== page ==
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Wine Report 2005 (August 26, 2004)

book review
by Dean Tudor

Wine Report 2005 (Dorling Kindersley, 2004, 432 pages, ISBN 0-7566-0506-7, $20 paper covers) is edited by Tom Stevenson, author of The New Sotheby's Wine Encyclopedia and other great and useful reference books.

This is book is now an annual; it first came out in 2004. This year's edition is 48 pages longer (some of that length comes from new chapters on the Low Countries, Luxembourg, and Scandinavia). The price has also dropped three bucks. The book reports on what happened during the previous 12 months. It will never go out of date, so hang onto your copy of the previous year.

The Wine Report is a sort of insiders' guide to the world of wine, with the latest data from each wine region, plus tips on recent vintages and on your wine investments. There are sections for new wine finds, bargains, the latest harvests, wine science and the greatest wines. The contents are arranged by country and region within, with local experts (each credited, and with a photo). Many have MWs. Writers include David Peppercorn on Bordeaux, Clive Coates on Burgundy, Nicholas Belfrage on Italy, Julian Jeffs on Sherry, John Platter on South Africa, Dan Berger on California, and our own Tony Aspler on Canada. Most of the team are back; there are 43 contributors in all, which is the only way to write up something as comprehensive as this Wine Report. No one writer can keep abreast of it all, and still offer a book at a decent price.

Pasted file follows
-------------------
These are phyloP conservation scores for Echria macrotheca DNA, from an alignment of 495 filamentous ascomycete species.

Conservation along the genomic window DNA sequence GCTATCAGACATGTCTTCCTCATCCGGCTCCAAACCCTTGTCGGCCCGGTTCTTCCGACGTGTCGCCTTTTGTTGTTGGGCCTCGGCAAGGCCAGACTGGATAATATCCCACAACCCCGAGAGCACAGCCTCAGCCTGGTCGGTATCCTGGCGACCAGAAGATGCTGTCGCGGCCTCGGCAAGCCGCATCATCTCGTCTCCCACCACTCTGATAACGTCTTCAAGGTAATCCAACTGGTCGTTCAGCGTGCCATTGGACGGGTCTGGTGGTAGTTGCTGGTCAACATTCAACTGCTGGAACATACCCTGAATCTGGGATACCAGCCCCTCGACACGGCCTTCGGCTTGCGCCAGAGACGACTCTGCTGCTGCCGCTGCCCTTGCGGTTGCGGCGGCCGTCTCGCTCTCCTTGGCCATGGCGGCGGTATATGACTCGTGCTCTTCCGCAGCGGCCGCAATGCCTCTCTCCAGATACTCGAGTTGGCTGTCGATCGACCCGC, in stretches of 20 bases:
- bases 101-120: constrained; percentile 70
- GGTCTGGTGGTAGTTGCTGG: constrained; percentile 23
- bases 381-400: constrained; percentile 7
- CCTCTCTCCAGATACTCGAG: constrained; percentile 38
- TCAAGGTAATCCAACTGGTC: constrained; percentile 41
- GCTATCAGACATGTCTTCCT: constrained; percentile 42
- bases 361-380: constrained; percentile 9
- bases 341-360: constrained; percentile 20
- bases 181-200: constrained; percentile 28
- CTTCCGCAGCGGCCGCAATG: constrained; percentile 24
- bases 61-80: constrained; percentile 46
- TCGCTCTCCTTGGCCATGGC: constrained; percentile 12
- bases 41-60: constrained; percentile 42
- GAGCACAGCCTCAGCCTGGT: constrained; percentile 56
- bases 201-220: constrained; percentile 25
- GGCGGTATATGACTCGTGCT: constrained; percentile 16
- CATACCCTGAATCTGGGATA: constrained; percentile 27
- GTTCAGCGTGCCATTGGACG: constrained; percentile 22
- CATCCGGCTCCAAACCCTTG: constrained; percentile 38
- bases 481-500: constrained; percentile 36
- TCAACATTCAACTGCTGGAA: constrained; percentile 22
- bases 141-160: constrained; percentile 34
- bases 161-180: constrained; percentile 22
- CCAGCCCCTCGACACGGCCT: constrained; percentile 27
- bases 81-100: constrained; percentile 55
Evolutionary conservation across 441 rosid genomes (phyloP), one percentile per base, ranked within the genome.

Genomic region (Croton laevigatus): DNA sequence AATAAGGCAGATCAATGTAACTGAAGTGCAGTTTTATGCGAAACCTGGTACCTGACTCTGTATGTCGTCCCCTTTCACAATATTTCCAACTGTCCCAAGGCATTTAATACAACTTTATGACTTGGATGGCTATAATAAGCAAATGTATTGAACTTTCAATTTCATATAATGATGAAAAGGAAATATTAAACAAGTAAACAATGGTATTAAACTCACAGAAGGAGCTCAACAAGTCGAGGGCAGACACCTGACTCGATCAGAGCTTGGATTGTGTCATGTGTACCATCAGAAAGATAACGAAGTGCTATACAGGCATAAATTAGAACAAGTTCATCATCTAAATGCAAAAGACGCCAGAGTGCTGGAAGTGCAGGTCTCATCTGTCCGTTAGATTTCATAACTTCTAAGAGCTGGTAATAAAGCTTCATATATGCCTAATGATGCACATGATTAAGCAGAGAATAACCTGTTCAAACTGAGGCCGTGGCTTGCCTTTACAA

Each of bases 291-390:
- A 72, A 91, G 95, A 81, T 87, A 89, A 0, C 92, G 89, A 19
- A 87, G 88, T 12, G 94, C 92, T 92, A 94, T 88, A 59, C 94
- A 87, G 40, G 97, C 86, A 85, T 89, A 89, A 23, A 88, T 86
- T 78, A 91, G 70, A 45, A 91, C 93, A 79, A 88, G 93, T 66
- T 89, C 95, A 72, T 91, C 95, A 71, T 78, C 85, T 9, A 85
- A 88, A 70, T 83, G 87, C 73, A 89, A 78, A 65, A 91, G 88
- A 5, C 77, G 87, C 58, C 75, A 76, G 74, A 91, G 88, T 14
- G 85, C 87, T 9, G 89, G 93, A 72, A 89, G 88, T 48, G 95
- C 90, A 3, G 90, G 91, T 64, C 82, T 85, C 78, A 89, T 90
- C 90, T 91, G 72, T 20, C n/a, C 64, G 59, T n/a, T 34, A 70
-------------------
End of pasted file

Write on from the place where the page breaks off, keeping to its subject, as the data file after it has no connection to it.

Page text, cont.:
Each writer gets several pages for each region and conveys an assessment of recent vintages and hard-hitting opinions, followed by key top-ten-type lists of the greatest wine producers, the fastest-improving producers, up-and-coming producers, best-value producers, greatest quality, best bargains, and "Most exciting or unusual finds."

Other textual matters within each region are topics concerning personnel changes, mergers and acquisitions, new appellations, new wine laws, legal cases, new wines and changes and new vintages. Local prices of origin are also given, which is a boon, for now we can compare them to the Canadian or LCBO prices. There is also a large, useful section on resource tools (also written by individuals) which deals with organic wines, grape varieties, wine auctions, viticulture, and wine on the web (Tom Cannavan).

Some suggestions for improvement: An annual review (after a recap) of the existing book and magazine literature, commentaries on wine software programs (both inventory and professional winery management such as the Enologix), and email addresses for the contributors.

Audience and level of use: Assumes a certain level of knowledge; great for the business traveler wishing to be au courant with local wines.

Some interesting or unusual facts: A winery on Bali grows a crop every month; bioterrorism threatens Burgundy.

What I don't like about this book: Some minor typos persist, such as Danny Kay for Danny Kaye. Also, many of the contributor's photos are still murky. Caution: this book was set and ready to roll by summer 2004, so the cut-off for material was early 2004. This makes the book's coverage a year old by 2005, and thus mainly the picture for 2003. Not earth-shattering for rumours and gossip. In addition, at 432 clay-coated pages, the book is extremely heavy to pick up and lug around.
What I do like about this book: I do not think that there is a better wine book out there for the wine professional or sommelier, especially since just about everything in this book is NEW and promises to keep one fully informed and up to date.
Quality/Price Ratio: 98 – please buy this book to ensure next year's publication!

 

 

 

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